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After a self-assured John F. Kennedy bested a visibly shaky Richard Nixon in their famous 1960 debates, political television, it was said, would henceforth determine elections. Today, many claim the Internet will be the latest medium to revolutionize electoral politics. Candidates invest heavily in web and email campaigns to reach prospective voters, as well as to communicate with journalists, potential donors, and political activists. Do these efforts influence voters, expand democracy, increase the coverage of political issues, or mobilize a shrinking and apathetic electorate? Campaigning Online answers these questions by looking at how candidates present themselves online and how voters respond to their efforts-including whether voters learn from candidates' websites and whether voters' views are affected by what they see. Although the Internet will not lead to a revolution in democracy, it will, Bimber and Davis argue, have consequences: reinforcing messages, mobilizing activists, and strengthening partisans' views. Reporting on a wealth of new data drawn from national and state-wide surveys, laboratory experiments, interviews with campaign staff, and analysis of web sites themselves, Campaigning Online draws the most complete picture of the role of campaign websites in American elections to date.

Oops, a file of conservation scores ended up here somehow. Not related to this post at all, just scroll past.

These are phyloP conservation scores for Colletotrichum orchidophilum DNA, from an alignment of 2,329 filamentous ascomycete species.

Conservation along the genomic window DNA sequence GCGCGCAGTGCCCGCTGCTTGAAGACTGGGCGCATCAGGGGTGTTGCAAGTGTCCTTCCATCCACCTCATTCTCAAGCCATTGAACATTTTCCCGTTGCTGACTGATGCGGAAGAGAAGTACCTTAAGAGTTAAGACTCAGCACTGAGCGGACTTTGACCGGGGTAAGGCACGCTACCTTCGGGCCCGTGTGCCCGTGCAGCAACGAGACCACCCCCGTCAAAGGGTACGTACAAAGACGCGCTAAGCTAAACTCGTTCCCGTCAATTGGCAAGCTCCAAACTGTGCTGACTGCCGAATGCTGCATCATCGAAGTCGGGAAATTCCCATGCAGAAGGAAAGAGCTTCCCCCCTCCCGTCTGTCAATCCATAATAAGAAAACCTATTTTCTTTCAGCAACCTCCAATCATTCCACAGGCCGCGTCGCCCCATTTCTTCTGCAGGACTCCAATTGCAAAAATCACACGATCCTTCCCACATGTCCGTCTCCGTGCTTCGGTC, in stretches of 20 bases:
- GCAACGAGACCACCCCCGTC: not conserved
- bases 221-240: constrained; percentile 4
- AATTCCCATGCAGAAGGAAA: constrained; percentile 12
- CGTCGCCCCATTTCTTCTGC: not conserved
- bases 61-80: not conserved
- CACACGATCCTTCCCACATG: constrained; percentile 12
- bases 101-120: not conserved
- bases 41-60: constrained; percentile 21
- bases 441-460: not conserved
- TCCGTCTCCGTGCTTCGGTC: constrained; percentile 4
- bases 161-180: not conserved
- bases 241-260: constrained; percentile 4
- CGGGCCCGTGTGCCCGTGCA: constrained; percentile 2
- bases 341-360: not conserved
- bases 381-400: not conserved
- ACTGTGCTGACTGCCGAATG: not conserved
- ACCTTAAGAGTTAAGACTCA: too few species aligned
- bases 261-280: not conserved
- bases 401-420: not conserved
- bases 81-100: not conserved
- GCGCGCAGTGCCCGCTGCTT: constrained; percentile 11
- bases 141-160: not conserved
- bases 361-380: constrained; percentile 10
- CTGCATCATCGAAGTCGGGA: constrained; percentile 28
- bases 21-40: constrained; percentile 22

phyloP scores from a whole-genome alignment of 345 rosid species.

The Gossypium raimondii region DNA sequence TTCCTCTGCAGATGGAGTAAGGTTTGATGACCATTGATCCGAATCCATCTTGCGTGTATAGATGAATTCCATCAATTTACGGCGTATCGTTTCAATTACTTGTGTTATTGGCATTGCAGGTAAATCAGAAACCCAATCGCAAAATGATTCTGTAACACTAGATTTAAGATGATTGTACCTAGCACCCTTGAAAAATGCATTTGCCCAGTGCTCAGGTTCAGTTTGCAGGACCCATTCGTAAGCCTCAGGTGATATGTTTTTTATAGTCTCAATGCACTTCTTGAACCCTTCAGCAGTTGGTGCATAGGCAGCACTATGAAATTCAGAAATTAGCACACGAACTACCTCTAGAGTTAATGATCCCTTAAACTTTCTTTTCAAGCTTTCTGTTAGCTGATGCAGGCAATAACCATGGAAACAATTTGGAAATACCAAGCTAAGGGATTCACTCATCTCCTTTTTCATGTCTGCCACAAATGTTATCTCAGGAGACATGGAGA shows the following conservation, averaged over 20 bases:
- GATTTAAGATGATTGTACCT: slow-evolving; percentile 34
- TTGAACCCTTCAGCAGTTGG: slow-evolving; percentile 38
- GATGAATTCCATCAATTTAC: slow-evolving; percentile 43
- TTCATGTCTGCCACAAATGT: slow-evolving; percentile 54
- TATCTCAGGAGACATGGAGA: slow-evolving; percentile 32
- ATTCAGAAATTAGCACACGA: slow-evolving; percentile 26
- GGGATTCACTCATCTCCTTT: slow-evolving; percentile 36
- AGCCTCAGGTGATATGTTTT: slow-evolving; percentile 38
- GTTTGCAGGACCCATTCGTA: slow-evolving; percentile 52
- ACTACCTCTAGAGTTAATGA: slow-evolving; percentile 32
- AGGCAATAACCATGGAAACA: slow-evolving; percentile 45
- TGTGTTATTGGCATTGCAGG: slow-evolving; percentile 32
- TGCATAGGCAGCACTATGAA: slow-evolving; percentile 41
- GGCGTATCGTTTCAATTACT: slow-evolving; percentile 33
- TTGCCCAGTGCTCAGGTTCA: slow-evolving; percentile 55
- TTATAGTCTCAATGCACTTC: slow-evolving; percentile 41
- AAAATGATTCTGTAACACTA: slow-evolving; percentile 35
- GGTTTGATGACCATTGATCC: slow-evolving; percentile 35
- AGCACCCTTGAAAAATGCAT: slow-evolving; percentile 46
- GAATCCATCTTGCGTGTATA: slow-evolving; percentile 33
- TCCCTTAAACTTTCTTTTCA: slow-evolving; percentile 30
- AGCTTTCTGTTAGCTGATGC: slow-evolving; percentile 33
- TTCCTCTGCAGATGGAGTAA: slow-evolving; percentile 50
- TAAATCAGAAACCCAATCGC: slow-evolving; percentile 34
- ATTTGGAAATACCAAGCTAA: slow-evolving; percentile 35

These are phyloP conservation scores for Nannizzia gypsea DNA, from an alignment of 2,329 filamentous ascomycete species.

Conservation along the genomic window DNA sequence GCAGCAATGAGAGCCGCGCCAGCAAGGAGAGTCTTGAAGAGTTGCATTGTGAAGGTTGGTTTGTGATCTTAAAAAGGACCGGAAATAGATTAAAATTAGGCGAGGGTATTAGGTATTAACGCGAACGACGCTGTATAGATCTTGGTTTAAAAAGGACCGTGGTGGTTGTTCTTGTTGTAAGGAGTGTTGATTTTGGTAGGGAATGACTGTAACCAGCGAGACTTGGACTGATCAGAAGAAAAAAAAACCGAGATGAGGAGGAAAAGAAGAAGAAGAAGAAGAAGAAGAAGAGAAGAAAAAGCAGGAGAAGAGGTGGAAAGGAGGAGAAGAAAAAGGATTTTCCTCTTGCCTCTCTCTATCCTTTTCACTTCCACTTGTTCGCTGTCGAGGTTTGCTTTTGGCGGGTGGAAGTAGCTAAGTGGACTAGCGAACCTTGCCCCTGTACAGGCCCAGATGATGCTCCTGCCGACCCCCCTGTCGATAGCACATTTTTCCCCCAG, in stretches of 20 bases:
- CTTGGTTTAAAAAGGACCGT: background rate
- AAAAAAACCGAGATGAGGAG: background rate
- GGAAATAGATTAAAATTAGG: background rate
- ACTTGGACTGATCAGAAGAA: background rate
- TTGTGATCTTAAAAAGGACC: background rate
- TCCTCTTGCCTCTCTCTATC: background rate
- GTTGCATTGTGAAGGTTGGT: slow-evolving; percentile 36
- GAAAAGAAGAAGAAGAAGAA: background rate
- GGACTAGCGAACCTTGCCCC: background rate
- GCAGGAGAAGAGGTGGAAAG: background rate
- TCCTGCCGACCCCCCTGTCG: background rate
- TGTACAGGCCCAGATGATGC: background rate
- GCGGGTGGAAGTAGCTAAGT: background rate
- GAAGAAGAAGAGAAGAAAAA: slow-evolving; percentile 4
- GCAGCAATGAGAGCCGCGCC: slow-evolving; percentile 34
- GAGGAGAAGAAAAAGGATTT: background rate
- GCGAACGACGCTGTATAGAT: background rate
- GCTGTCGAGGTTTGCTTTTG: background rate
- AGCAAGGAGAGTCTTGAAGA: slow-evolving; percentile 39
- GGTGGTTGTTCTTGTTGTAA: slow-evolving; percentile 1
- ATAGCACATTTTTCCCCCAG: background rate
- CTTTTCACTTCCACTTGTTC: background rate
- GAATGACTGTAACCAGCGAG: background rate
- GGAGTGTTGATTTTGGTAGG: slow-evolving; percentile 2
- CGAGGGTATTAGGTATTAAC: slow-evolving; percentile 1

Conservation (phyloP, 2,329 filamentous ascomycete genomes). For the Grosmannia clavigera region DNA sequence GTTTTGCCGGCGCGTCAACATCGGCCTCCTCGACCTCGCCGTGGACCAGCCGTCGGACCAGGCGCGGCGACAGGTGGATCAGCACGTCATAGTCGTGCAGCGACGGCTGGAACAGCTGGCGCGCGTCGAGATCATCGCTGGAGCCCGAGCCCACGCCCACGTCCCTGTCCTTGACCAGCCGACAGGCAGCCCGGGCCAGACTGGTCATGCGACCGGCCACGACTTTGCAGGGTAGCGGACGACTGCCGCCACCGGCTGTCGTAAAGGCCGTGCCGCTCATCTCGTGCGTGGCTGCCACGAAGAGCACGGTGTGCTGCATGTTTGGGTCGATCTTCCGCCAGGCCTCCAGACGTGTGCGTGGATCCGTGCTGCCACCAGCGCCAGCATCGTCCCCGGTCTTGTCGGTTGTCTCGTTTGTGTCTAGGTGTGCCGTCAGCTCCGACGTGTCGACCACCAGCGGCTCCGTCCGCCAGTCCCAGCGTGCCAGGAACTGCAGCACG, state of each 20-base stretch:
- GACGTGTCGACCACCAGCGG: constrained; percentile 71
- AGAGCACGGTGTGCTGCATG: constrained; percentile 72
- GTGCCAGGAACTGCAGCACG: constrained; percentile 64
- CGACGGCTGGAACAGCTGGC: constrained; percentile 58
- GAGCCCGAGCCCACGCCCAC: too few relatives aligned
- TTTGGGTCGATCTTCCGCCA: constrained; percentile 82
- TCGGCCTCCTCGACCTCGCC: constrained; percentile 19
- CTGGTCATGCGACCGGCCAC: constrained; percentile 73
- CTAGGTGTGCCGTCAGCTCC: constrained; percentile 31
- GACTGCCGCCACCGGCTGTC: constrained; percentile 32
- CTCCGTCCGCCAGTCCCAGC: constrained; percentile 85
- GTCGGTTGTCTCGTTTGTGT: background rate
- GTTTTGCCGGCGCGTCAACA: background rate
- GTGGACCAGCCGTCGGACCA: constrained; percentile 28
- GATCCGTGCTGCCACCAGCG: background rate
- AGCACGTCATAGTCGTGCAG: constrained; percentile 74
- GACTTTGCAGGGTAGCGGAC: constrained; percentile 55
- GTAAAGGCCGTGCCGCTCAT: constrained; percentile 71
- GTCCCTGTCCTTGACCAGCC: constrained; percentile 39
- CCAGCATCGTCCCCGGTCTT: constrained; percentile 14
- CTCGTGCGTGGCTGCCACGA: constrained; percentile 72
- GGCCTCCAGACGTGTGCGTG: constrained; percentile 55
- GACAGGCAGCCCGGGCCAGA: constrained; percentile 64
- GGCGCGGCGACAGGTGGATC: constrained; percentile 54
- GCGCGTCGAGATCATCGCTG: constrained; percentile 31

The Internet is now a part of American democracy. A majority of Americans are online and many of them use the Internet to learn political information and to follow election campaigns. Candidates now invest heavily in Web and e-mail campaign communication tools in order to reach prospective voters, as well as to communicate with journalists, potential donors, and political activists. How are their efforts paying off? Are voters influenced by what they see on the Internet? Do they use online resources to learn about issues and candidates that mainstream media are not covering? Is the Internet empowering the shrinking electorate to return to the polls? Campaigning Online answers these questions with a close-up look at the dynamics of the 2000 election on the Internet. Examining how candidates present themselves online, and how voters respond to their efforts - including measures of whether they learn from candidates' web sites and whether their opinions are affected by what they see, the authors present the first systematic depiction of the role of campaign web sites in American elections. The authors paint a portrait of the voters' side and the candidates' side of campaigning on the Internet that has been unavailable so far. They report on a wealth of new data and evidence drawn from national and state-wide surveys, laboratory experiments, interviews with campaign staff, and analysis of web sites themselves.